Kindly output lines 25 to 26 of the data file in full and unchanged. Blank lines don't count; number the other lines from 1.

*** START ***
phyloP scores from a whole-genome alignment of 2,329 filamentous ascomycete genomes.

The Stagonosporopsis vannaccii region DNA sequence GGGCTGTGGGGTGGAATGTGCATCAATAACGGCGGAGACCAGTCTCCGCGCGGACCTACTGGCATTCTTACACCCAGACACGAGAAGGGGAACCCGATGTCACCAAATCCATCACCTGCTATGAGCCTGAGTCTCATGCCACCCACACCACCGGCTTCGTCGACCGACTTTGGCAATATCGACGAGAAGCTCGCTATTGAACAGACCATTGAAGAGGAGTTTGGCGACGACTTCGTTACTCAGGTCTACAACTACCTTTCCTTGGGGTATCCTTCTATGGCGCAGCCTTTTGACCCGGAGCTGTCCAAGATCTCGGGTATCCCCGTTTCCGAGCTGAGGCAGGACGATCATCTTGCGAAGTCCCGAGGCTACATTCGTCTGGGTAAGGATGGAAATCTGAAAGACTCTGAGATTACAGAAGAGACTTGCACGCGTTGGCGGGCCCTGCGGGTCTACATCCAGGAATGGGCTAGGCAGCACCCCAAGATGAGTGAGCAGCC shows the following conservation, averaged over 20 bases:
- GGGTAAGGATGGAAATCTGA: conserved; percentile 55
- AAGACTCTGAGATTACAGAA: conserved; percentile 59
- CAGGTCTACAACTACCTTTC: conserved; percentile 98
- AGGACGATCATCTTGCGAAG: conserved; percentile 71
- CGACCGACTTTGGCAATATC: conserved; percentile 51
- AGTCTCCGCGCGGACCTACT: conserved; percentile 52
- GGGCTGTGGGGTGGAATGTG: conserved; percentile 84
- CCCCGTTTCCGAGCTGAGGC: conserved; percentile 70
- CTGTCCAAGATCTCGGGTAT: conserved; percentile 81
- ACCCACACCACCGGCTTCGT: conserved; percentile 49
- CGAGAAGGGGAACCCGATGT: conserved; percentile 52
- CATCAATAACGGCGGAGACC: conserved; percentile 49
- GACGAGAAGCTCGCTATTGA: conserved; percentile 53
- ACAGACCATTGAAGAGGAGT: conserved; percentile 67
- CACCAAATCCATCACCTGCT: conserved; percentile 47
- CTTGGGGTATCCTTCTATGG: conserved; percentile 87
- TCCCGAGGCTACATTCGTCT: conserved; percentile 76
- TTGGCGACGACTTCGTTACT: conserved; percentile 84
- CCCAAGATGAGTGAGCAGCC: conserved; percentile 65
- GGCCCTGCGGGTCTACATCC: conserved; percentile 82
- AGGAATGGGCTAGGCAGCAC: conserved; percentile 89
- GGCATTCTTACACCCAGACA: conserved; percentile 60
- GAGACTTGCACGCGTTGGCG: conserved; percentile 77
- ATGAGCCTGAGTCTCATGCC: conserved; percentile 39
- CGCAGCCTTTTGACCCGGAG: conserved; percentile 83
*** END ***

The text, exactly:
- GAGACTTGCACGCGTTGGCG: conserved; percentile 77
- ATGAGCCTGAGTCTCATGCC: conserved; percentile 39